DEMOCRACY is a system of government by the whole population or all the eligible members of a state, typically through elected representatives.
Constitutional democracy can be defined as a system of government in which there are clear limits of political authorities, and the electorate has the power to remove poor performing governments.
Constitutional democracy is the type of democracy where powers of the majority are exercised within a frame work of the constitution designed to guarantee the majority right.
In Constitutional Democracy, how the people are to be ruled and governed are clearly stated in the constitution.
Types of Constitutional Democracy
- Pluralism: This is a type of constitutional democracy in which majority of the people are allowed to exercise their views, opinions and idea. A pluralist democracy describes a political system where there is more than one center of power. Democracies are by definition pluralist as democracies allow freedom of association. However, pluralism may exist without democracy.
- Republican constitutional democracy: This type of democracy allows for proceedings on issues that concern state alone. It includes all the people of a state but only on the issues that concern the state alone. Examples of countries that practice this are India, France, and Ireland
- Constitutional Direct: This fashion all its progressions and procedures according to the constitution of the state and allow the direct participation in the political affairs
CHARACTERISTICS OF CONSTITUTIONAL DEMOCRACY
- POPULAR SOVEREIGNTY. The people are the ultimate source of the authority of the government which derives its right to govern from their consent.
- MINORITY RIGHTS. Although “the majority rules,” the fundamental rights of individuals in the minority are protected. Under constitutional democracy, the rights of the voiceless or the unprivileged are well secured through the constitution.
- LIMITED GOVERNMENT. The powers of government are limited by law and a written or unwritten constitution which those in power obey. The government in constitutional democracy is limited unlike that of other forms of democracy in which government can be dissolved at any time.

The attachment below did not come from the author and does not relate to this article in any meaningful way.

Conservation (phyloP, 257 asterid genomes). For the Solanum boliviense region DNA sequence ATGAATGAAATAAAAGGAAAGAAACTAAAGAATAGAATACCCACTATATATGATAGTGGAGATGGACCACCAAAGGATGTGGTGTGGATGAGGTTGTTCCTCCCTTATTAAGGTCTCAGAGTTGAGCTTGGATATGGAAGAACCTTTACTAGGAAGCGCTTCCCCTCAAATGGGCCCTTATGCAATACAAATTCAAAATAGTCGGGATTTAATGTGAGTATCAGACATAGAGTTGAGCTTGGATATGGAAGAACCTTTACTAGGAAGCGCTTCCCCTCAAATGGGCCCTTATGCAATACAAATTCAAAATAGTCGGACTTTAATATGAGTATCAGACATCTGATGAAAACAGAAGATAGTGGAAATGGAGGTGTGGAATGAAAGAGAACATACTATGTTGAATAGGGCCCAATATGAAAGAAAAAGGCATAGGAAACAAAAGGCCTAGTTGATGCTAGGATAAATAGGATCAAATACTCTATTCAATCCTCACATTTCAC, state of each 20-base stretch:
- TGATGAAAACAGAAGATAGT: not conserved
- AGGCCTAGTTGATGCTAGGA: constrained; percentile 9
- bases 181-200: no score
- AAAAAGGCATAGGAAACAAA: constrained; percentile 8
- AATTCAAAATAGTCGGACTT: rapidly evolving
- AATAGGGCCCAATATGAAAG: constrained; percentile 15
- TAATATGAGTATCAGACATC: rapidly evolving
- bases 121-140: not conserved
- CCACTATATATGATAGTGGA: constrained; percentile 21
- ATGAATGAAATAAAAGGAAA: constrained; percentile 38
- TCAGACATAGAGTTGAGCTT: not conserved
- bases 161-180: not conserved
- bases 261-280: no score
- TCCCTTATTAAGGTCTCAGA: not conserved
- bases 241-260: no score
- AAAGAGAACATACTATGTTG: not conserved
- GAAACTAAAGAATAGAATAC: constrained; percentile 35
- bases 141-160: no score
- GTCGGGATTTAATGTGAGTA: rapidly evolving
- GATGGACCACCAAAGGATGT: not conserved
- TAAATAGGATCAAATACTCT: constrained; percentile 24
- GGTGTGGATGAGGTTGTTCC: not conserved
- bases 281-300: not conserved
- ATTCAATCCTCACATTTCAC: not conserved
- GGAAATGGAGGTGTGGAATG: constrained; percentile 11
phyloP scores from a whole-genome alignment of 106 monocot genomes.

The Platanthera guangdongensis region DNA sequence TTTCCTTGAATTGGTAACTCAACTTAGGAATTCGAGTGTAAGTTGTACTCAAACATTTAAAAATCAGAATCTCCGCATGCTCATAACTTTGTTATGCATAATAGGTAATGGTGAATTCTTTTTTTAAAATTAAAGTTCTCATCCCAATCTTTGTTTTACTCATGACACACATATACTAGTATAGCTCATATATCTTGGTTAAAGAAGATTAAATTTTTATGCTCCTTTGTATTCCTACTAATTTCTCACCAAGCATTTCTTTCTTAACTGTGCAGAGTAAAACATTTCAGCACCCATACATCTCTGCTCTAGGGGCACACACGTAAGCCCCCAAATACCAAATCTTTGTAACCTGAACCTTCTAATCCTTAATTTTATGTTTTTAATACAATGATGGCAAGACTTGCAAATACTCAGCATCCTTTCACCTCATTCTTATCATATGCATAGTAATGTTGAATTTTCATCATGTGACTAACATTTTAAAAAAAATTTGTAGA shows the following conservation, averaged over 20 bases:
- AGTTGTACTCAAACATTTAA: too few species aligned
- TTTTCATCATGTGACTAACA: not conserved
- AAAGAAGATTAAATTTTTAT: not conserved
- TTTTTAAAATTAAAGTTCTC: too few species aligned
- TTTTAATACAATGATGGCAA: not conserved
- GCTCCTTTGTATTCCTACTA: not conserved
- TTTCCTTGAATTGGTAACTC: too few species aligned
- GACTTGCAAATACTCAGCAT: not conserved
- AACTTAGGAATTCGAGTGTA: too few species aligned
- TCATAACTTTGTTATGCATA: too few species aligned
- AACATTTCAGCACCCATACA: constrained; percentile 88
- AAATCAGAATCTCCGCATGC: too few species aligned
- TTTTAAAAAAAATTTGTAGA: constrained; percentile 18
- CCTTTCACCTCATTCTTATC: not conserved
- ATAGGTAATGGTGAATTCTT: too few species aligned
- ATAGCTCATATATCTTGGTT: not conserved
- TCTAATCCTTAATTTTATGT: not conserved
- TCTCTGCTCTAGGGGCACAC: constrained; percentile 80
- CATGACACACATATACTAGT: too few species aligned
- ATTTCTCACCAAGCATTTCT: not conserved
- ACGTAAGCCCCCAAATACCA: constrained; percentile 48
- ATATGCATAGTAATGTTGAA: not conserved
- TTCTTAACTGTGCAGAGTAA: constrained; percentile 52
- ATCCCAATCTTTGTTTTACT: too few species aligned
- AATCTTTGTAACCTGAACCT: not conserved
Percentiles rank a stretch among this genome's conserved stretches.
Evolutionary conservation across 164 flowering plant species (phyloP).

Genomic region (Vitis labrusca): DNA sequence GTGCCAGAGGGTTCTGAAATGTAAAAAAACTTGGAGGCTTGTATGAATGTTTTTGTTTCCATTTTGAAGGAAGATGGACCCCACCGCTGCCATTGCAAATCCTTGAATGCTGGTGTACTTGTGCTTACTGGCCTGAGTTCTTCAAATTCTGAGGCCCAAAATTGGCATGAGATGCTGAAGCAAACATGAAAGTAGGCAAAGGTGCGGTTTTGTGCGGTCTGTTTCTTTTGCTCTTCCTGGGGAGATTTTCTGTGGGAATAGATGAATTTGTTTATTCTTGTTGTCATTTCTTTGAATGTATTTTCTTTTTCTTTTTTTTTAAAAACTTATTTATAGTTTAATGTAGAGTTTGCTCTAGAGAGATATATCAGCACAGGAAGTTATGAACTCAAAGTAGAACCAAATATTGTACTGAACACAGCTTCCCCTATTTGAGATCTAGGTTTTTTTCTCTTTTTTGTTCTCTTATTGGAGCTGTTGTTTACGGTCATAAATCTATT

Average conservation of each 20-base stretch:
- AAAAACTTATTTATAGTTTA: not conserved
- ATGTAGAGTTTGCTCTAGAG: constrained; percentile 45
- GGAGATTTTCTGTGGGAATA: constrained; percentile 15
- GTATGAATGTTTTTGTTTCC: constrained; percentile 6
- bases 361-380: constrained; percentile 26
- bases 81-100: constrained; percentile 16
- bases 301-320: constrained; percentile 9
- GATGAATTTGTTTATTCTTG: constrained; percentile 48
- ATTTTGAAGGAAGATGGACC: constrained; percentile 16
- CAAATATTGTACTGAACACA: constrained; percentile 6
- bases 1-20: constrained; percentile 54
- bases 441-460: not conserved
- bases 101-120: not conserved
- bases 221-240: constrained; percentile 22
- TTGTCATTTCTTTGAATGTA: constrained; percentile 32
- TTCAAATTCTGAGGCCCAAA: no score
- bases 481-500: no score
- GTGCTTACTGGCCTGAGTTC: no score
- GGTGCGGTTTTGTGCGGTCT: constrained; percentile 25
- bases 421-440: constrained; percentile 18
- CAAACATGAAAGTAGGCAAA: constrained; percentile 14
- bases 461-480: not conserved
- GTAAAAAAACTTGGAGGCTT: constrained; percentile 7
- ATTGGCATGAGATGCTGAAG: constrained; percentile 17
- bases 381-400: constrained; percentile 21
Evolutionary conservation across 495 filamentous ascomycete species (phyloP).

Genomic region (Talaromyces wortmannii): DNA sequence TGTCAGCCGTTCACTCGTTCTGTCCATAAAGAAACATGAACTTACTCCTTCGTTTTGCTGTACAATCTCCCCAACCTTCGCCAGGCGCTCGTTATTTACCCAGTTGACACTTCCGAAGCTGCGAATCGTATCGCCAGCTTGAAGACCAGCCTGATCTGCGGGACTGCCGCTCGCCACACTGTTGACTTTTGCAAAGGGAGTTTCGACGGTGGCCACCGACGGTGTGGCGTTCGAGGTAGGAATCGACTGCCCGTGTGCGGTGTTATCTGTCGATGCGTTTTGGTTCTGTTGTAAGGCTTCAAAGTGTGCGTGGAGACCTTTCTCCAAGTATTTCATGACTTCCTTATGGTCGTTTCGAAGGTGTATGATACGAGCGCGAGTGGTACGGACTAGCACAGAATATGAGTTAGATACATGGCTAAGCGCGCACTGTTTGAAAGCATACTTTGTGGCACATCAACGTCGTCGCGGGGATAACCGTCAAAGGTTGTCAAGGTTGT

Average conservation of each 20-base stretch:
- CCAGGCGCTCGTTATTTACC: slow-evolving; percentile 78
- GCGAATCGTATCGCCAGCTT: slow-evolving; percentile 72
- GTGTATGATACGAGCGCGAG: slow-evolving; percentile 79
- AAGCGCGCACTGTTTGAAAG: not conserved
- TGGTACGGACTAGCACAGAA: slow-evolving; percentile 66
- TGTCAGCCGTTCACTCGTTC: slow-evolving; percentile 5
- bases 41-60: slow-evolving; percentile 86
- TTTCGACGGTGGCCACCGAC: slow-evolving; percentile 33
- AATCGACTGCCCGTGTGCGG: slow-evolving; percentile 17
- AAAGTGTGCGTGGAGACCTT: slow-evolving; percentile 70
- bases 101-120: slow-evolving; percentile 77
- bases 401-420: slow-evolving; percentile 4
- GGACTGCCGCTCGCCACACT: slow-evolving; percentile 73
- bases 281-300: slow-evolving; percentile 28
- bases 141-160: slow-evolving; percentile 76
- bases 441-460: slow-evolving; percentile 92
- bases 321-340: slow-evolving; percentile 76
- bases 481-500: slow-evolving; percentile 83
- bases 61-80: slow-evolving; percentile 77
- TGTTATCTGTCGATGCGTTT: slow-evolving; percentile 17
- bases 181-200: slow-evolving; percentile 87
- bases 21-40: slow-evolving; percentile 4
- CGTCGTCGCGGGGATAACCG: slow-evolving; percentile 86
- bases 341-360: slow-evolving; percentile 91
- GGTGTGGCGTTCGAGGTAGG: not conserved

- INSTITUTIONAL AND PROCEDURAL LIMITATIONS ON POWERS. There are certain institutional and procedural devices which limit the powers of government. These may include:
- SEPARATED AND SHARED POWERS. Powers are separated among different agencies or branches of government. Each agency or branch has primary responsibility for certain functions such as legislative, executive, and judicial functions. However, each branch also shares these functions with the other branches.
- CHECKS AND BALANCES. Different agencies or branches of government have adequate power to check the powers of other branches. Checks and balances may include the power of judicial review. At the power of courts to declare actions of other branches of government to be contrary to the constitution and therefore null and void.
- DUE PROCESS OF LAW. Individual rights to life, liberty, and property are protected by the guarantee of due process of law.
- LEADERSHIP SUCCESSION THROUGH ELECTIONS. Elections insure that key positions in government will be contested at periodic intervals and that the transfer of governmental authority is accomplished in a peaceful and orderly process.
- Popular Sovereignty: In constitutional democracy, the people are seen as the louder voice of the government of a state, this makes the will of the electorate to prevail.
- Basic freedom: The constitution allows the people to know their rights and ensure that their rights are protected; there is basic freedom of interference from the people in the affairs of government
- Majority rule: This is the rule that gives the majority the chance to express their views and opinions in the affair of the government. Majority rule gives leadership rights to the people and thereby gain the full support and recognition of the masses.